Advanced Seminar Embedded Systems and Internet of Things

 

This semester we offer the following nine topics for the advanced seminar "Embedded Systems and Internet of Things":

  1. Specification for Container Based Software Architectures
  2. Verification in Distributed Systems using "Sniffing" Methodologies
  3. Self-Adaptive Networked Distributed Systems
  4. Checkpointing and Rollback-Recovery in Distributed Systems
  5. Reliability-Aware Synthesis for Distributed Systems using Task Replication
  6. Graceful Degradation in Distributed Systems
  7. Blockchain-based Intersection Management
  8. LMS – Post Quantum Hash-based Signature Scheme
  9. Cryptographic Key Management for Smaller Short-Term Keys

You will find the description of the topics below. Furthermore, we put a reference paper for each topic as a starting point for your research. Your task for each topic will be to read and analyze several references, get an overview of the current state-of-the-art and summarize your findings in a paper-style report. Afterwards you will present your findings in a short talk in front of your fellow students.

During the seminar you will also learn how to conduct the research, how to write a scientific paper and how to present your work.

 

Topic Assignment

We have one unassigned topic (description below): Verification in Distributed Systems using "Sniffing" Methodologies. If you are interested in this topic feel free to come to the kick-off meeting, where we will assign this last topic.

 

Kick-off meeting

The kick-off meeting will be on the 16th of October at 9:45 in room 4981. We ask all selected participants who have been assigned a topic to be present in the kick-off meeting. Please notify us in case you can not make it to the meeting, otherwise we will give your place to another applicant.

 

Topics

Specification for Container Based Software Architectures

Containers are a new form of software encapsulation that are commonly compared to Virtual Machines. They are very lightweight and more suited for resource constrained devices compared to Virtual Machines. The student needs to start by understanding the container technology. After that he/she needs to research the state of the art for how a container can be specified. It is encouraged to relate the container specification to the specification of an IoT device.

Reference: https://www.usenix.org/system/files/conference/hotcloud16/hotcloud16_burns.pdf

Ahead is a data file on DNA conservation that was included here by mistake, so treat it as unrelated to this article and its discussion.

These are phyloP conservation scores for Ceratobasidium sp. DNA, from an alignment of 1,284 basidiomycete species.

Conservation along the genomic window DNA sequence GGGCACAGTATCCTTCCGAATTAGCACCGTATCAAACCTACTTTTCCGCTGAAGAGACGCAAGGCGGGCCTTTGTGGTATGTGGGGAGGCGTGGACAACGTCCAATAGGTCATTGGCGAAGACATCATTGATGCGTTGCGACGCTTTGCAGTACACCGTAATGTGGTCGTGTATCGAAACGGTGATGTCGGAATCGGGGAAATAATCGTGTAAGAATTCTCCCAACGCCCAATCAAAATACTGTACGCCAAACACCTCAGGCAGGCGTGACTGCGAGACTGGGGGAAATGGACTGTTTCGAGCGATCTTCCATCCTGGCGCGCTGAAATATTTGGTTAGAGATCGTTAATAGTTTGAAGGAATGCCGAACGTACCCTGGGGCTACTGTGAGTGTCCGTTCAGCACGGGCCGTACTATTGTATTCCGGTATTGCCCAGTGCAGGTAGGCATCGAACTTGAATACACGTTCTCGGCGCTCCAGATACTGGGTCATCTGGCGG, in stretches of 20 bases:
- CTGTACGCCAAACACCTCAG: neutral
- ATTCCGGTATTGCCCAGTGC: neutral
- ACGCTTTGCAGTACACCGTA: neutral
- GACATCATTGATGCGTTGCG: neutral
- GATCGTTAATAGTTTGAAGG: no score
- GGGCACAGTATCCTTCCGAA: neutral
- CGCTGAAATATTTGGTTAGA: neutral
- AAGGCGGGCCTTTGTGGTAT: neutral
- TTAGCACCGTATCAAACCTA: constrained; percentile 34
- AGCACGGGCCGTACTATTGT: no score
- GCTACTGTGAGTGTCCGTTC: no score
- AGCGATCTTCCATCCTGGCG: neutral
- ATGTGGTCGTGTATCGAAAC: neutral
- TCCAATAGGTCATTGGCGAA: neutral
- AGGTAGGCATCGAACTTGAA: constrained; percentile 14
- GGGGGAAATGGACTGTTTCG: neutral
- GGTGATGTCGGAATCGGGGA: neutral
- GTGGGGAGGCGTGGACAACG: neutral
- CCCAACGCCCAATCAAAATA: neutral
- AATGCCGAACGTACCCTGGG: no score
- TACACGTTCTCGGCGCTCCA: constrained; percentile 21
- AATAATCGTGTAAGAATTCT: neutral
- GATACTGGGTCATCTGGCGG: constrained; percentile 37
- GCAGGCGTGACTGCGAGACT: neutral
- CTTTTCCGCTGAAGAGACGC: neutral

Supervisor: Ege Korkan

Topic assigned

 

Verification in Distributed Systems using "Sniffing" Methodologies

Verification of products (software, hardware) is a very important phase in the development cycle and also during deployment to detect faults. For networked entities (a device or a software), there are verification methods relying on sending messages and analyzing their returns. However, for resource constrained devices, verifying them by simply sending verification requests does not fit the resource constraints e.g. draining battery just for verifying the device. Instead, there are methods that allow to listen to the exchanged messages between two networked entities and thus verifying them. By starting from the provided research paper, the student needs to analyze what is the state of the art of such methods and shed light to their limitations. It is encouraged to showcase what methods require the modification (of the code) of the networked devices.

Reference: https://ieeexplore.ieee.org/document/6032620/

Supervisor: Ege Korkan

Topic unassigned

 

Self-Adaptive Networked Distributed Systems

Adapting to changes and failures in systems is an interesting topic in many research fields. In this paper, the student will focus on the state-of-the-art of networked distributed systems. He/She needs to identify some of the deterministic methods to adapt to changes in the system. Most of these methods design architectures that are specific for that given method. The work needs to conclude by identifying what are common parts/methods/ideas in these different architectures in order to show the general trend in this field.